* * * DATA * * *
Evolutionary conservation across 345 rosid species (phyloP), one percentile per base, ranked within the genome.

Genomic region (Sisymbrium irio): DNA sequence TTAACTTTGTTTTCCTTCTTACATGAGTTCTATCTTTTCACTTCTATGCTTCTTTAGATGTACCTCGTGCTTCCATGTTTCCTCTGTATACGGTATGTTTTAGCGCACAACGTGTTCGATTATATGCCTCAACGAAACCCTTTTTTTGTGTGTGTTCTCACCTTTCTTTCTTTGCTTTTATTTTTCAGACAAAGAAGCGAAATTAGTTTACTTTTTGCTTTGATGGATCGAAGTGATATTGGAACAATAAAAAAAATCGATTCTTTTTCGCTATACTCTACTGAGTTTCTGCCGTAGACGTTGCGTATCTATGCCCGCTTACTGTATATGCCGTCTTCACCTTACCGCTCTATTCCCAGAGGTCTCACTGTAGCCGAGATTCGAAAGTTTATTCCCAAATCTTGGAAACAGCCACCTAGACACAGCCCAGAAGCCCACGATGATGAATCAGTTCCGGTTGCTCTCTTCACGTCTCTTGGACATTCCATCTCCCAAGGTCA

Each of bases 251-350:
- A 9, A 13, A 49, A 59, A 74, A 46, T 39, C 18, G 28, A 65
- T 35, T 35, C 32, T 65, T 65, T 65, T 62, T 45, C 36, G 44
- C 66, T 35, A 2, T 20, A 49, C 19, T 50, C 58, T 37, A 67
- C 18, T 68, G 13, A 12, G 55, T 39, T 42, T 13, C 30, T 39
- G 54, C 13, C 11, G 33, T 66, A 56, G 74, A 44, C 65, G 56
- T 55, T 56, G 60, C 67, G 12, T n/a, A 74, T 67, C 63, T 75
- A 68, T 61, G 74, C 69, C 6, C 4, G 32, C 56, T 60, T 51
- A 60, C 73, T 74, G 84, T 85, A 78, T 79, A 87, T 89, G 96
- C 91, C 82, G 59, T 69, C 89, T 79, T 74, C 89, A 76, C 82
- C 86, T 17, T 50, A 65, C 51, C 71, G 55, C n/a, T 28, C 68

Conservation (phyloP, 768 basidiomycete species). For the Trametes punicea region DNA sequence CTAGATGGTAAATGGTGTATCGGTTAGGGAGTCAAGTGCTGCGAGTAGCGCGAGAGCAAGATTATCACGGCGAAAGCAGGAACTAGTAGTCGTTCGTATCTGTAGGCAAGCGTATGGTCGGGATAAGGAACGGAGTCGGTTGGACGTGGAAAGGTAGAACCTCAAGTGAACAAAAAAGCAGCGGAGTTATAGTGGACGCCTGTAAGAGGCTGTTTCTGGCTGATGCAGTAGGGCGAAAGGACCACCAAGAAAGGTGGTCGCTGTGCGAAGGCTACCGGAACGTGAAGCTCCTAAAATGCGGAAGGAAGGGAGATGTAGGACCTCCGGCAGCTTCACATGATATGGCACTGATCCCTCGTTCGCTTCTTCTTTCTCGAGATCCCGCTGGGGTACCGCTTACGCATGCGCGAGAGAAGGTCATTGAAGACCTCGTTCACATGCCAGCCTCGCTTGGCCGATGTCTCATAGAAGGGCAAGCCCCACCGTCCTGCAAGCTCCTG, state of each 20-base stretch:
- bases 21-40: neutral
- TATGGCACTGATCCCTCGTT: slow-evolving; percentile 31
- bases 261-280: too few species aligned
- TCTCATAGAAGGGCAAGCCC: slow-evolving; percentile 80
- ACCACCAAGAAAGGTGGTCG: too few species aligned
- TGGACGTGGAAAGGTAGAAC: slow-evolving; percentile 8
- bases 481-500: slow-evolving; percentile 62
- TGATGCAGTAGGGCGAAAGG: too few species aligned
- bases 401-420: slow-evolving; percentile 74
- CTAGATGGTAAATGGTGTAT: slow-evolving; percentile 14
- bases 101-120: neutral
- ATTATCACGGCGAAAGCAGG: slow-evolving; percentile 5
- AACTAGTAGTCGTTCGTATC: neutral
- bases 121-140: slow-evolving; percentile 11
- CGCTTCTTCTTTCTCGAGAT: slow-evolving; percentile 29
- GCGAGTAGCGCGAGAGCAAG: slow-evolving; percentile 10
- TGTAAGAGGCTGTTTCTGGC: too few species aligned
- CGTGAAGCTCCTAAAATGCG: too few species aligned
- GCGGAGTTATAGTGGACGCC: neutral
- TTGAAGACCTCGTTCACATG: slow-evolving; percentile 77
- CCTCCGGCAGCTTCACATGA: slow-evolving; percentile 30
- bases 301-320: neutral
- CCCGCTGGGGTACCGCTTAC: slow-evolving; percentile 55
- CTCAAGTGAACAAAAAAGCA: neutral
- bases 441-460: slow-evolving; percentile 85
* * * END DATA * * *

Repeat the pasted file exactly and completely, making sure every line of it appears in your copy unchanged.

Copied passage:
Evolutionary conservation across 345 rosid species (phyloP), one percentile per base, ranked within the genome.

Genomic region (Sisymbrium irio): DNA sequence TTAACTTTGTTTTCCTTCTTACATGAGTTCTATCTTTTCACTTCTATGCTTCTTTAGATGTACCTCGTGCTTCCATGTTTCCTCTGTATACGGTATGTTTTAGCGCACAACGTGTTCGATTATATGCCTCAACGAAACCCTTTTTTTGTGTGTGTTCTCACCTTTCTTTCTTTGCTTTTATTTTTCAGACAAAGAAGCGAAATTAGTTTACTTTTTGCTTTGATGGATCGAAGTGATATTGGAACAATAAAAAAAATCGATTCTTTTTCGCTATACTCTACTGAGTTTCTGCCGTAGACGTTGCGTATCTATGCCCGCTTACTGTATATGCCGTCTTCACCTTACCGCTCTATTCCCAGAGGTCTCACTGTAGCCGAGATTCGAAAGTTTATTCCCAAATCTTGGAAACAGCCACCTAGACACAGCCCAGAAGCCCACGATGATGAATCAGTTCCGGTTGCTCTCTTCACGTCTCTTGGACATTCCATCTCCCAAGGTCA

Each of bases 251-350:
- A 9, A 13, A 49, A 59, A 74, A 46, T 39, C 18, G 28, A 65
- T 35, T 35, C 32, T 65, T 65, T 65, T 62, T 45, C 36, G 44
- C 66, T 35, A 2, T 20, A 49, C 19, T 50, C 58, T 37, A 67
- C 18, T 68, G 13, A 12, G 55, T 39, T 42, T 13, C 30, T 39
- G 54, C 13, C 11, G 33, T 66, A 56, G 74, A 44, C 65, G 56
- T 55, T 56, G 60, C 67, G 12, T n/a, A 74, T 67, C 63, T 75
- A 68, T 61, G 74, C 69, C 6, C 4, G 32, C 56, T 60, T 51
- A 60, C 73, T 74, G 84, T 85, A 78, T 79, A 87, T 89, G 96
- C 91, C 82, G 59, T 69, C 89, T 79, T 74, C 89, A 76, C 82
- C 86, T 17, T 50, A 65, C 51, C 71, G 55, C n/a, T 28, C 68

Conservation (phyloP, 768 basidiomycete species). For the Trametes punicea region DNA sequence CTAGATGGTAAATGGTGTATCGGTTAGGGAGTCAAGTGCTGCGAGTAGCGCGAGAGCAAGATTATCACGGCGAAAGCAGGAACTAGTAGTCGTTCGTATCTGTAGGCAAGCGTATGGTCGGGATAAGGAACGGAGTCGGTTGGACGTGGAAAGGTAGAACCTCAAGTGAACAAAAAAGCAGCGGAGTTATAGTGGACGCCTGTAAGAGGCTGTTTCTGGCTGATGCAGTAGGGCGAAAGGACCACCAAGAAAGGTGGTCGCTGTGCGAAGGCTACCGGAACGTGAAGCTCCTAAAATGCGGAAGGAAGGGAGATGTAGGACCTCCGGCAGCTTCACATGATATGGCACTGATCCCTCGTTCGCTTCTTCTTTCTCGAGATCCCGCTGGGGTACCGCTTACGCATGCGCGAGAGAAGGTCATTGAAGACCTCGTTCACATGCCAGCCTCGCTTGGCCGATGTCTCATAGAAGGGCAAGCCCCACCGTCCTGCAAGCTCCTG, state of each 20-base stretch:
- bases 21-40: neutral
- TATGGCACTGATCCCTCGTT: slow-evolving; percentile 31
- bases 261-280: too few species aligned
- TCTCATAGAAGGGCAAGCCC: slow-evolving; percentile 80
- ACCACCAAGAAAGGTGGTCG: too few species aligned
- TGGACGTGGAAAGGTAGAAC: slow-evolving; percentile 8
- bases 481-500: slow-evolving; percentile 62
- TGATGCAGTAGGGCGAAAGG: too few species aligned
- bases 401-420: slow-evolving; percentile 74
- CTAGATGGTAAATGGTGTAT: slow-evolving; percentile 14
- bases 101-120: neutral
- ATTATCACGGCGAAAGCAGG: slow-evolving; percentile 5
- AACTAGTAGTCGTTCGTATC: neutral
- bases 121-140: slow-evolving; percentile 11
- CGCTTCTTCTTTCTCGAGAT: slow-evolving; percentile 29
- GCGAGTAGCGCGAGAGCAAG: slow-evolving; percentile 10
- TGTAAGAGGCTGTTTCTGGC: too few species aligned
- CGTGAAGCTCCTAAAATGCG: too few species aligned
- GCGGAGTTATAGTGGACGCC: neutral
- TTGAAGACCTCGTTCACATG: slow-evolving; percentile 77
- CCTCCGGCAGCTTCACATGA: slow-evolving; percentile 30
- bases 301-320: neutral
- CCCGCTGGGGTACCGCTTAC: slow-evolving; percentile 55
- CTCAAGTGAACAAAAAAGCA: neutral
- bases 441-460: slow-evolving; percentile 85